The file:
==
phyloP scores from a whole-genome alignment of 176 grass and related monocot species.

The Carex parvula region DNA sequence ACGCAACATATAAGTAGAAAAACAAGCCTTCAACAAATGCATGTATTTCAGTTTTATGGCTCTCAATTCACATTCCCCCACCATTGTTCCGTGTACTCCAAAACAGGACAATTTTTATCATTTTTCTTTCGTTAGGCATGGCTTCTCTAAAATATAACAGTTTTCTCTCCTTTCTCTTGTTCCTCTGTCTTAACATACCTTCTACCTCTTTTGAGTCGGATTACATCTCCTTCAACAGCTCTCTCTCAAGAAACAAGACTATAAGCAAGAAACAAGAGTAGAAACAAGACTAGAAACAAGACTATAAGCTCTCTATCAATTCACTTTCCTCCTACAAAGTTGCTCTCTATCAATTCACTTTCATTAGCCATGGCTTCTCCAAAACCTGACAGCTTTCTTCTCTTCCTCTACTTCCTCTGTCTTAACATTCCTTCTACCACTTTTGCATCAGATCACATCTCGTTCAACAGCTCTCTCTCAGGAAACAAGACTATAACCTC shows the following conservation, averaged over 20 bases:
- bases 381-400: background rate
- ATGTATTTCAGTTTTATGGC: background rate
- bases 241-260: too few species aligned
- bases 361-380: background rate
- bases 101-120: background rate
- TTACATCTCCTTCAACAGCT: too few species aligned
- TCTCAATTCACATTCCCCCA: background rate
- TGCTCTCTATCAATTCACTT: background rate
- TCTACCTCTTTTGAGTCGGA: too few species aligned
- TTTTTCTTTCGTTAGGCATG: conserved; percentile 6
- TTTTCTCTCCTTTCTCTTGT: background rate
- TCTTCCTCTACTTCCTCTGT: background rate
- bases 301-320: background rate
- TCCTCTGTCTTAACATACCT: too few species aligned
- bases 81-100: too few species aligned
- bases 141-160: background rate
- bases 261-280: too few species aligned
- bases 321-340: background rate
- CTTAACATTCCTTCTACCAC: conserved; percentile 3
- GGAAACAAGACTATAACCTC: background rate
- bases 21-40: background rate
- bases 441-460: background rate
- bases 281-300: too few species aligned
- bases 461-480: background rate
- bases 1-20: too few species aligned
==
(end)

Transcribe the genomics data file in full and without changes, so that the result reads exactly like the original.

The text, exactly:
phyloP scores from a whole-genome alignment of 176 grass and related monocot species.

The Carex parvula region DNA sequence ACGCAACATATAAGTAGAAAAACAAGCCTTCAACAAATGCATGTATTTCAGTTTTATGGCTCTCAATTCACATTCCCCCACCATTGTTCCGTGTACTCCAAAACAGGACAATTTTTATCATTTTTCTTTCGTTAGGCATGGCTTCTCTAAAATATAACAGTTTTCTCTCCTTTCTCTTGTTCCTCTGTCTTAACATACCTTCTACCTCTTTTGAGTCGGATTACATCTCCTTCAACAGCTCTCTCTCAAGAAACAAGACTATAAGCAAGAAACAAGAGTAGAAACAAGACTAGAAACAAGACTATAAGCTCTCTATCAATTCACTTTCCTCCTACAAAGTTGCTCTCTATCAATTCACTTTCATTAGCCATGGCTTCTCCAAAACCTGACAGCTTTCTTCTCTTCCTCTACTTCCTCTGTCTTAACATTCCTTCTACCACTTTTGCATCAGATCACATCTCGTTCAACAGCTCTCTCTCAGGAAACAAGACTATAACCTC shows the following conservation, averaged over 20 bases:
- bases 381-400: background rate
- ATGTATTTCAGTTTTATGGC: background rate
- bases 241-260: too few species aligned
- bases 361-380: background rate
- bases 101-120: background rate
- TTACATCTCCTTCAACAGCT: too few species aligned
- TCTCAATTCACATTCCCCCA: background rate
- TGCTCTCTATCAATTCACTT: background rate
- TCTACCTCTTTTGAGTCGGA: too few species aligned
- TTTTTCTTTCGTTAGGCATG: conserved; percentile 6
- TTTTCTCTCCTTTCTCTTGT: background rate
- TCTTCCTCTACTTCCTCTGT: background rate
- bases 301-320: background rate
- TCCTCTGTCTTAACATACCT: too few species aligned
- bases 81-100: too few species aligned
- bases 141-160: background rate
- bases 261-280: too few species aligned
- bases 321-340: background rate
- CTTAACATTCCTTCTACCAC: conserved; percentile 3
- GGAAACAAGACTATAACCTC: background rate
- bases 21-40: background rate
- bases 441-460: background rate
- bases 281-300: too few species aligned
- bases 461-480: background rate
- bases 1-20: too few species aligned